The Department of Historical Collections was established in September 2013, to implement the Rescriptum ex Audientia of His Holiness Pope Francis, by which he closed the Lateran Historic Museum. Its last curator was Msgr. Pietro Amato, who oversaw the restitution of those spaces to the Vicariate of Rome.
Today the Department of Historical Collections includes the Carriage Pavilion, the Gallery of Portraits of the Pontiffs, the Armoury of Urban VIII and the Armoury of the Gendarmerie, part of the furnishings of the three Sacred Apostolic Palaces, as well as a rich collection of gifts, memorabilia, costumes and apparatus of the now former Papal Court.
A series of historical testimonies of pontifical mobility are preserved in the Carriage Pavilion, commissioned by Pope Paul VI in 1973 but totally renovated since 2013. The collection includes ceremonial or "protocol" carriages and two historic travel berlins, linked to the Roman Republic and the taking of Rome in 1870. In addition to trappings and harnesses for the horses, sedan chairs and court costumes, the collection also comprises ten Popemobiles, including Pope Francis’ Renault 4.
The Gallery of Portraits of the Pontiffs was established in 2015 in the Apostolic Palace of Castel Gandolfo, as part of Pope Francis’ decision to open up the villas and summer residence to the public. Here visitors can immerse themselves in the history of the papacies of the last five hundred years, given that the display begins with Julius II della Rovere and concludes with Pope Francis, and admire some of the apparatus of papal ceremonies such as a flabellum, faldstool, a series of historic uniforms of the now dissolved Pontifical Armed Corps, as well as the liturgical vestments of Pope Paul V Borghese.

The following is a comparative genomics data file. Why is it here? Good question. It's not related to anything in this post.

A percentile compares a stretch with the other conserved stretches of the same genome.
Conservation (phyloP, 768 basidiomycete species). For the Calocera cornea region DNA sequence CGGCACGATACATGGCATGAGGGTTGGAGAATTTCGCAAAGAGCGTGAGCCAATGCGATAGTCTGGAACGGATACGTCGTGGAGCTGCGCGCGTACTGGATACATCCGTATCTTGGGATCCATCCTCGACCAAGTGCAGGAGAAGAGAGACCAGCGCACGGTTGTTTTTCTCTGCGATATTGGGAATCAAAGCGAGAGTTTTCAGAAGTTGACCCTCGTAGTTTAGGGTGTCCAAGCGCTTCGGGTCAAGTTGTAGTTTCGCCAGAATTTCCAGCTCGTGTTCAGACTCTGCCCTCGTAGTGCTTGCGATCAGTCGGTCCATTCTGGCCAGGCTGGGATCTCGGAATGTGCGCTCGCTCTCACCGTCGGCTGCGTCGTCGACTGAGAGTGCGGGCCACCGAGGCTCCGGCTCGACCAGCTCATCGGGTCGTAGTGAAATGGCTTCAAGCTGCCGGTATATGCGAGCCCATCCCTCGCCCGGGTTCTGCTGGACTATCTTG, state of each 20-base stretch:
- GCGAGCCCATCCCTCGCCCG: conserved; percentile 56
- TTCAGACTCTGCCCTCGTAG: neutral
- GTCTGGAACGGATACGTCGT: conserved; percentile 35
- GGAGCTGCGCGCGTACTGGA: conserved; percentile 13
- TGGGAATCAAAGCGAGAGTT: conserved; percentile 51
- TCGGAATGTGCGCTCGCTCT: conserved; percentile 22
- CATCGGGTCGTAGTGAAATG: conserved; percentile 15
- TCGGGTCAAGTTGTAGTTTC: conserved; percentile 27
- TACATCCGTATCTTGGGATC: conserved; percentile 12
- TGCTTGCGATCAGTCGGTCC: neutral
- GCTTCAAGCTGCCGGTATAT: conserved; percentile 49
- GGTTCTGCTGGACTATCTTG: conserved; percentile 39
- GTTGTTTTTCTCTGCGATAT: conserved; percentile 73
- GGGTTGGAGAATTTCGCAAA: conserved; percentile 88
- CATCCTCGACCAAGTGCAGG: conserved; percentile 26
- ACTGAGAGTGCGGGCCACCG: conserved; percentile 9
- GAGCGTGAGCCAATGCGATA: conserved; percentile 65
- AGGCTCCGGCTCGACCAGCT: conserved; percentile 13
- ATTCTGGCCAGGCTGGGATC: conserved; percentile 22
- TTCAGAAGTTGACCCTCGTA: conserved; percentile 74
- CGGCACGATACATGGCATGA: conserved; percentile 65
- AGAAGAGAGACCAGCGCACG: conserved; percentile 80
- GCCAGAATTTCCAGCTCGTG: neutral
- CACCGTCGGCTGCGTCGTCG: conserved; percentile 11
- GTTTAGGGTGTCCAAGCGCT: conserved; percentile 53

The Armoury of Urban VIII, on the other hand, has been housed since 2018 in the Old Hall of the Swiss Guard in the Apartment of Julius II, after it had been on display for almost a century in the Room of the Pontiffs of the Borgia Apartment, in a historic setting laid out by Ludovico Seitz. Already organised by Pope Barberini as an armoury of sixteenth-century relics in the rooms now used as the Cabinet of Prints of the Vatican Apostolic Library, it includes the splendid armour traditionally belonging to Julius II, the tournament armour of the Constable Charles of Bourbon, as well as a series of weapons that had an important function during the Sack of Rome in 1527.
The Historical Armoury of the Gendarmerie was created from 2013 in the barracks of the “Gendarmerie Corps of Vatican City State", established by Law no. CCCLXXIV of 2002 to replace the Pontifical Gendarmerie, dissolved by Paul VI in 1970. As the sole and direct descendant of all the armed corps that until 20 September 1870 constituted the Army of the State of the Church, the Historical Armoury of the Gendarmerie was made up of both heavy weapons, such as six and eighteenth century bombards and cannons, and a selection of "modern" weapons, such as the Remington muskets donated to Pope Pius IX in 1870.
Since 2013, the Department of Historical Collections has been curated by Sandro Barbagallo, who, in addition to having already greatly enhanced this heritage, continues to protect and study what is still preserved in its deposits.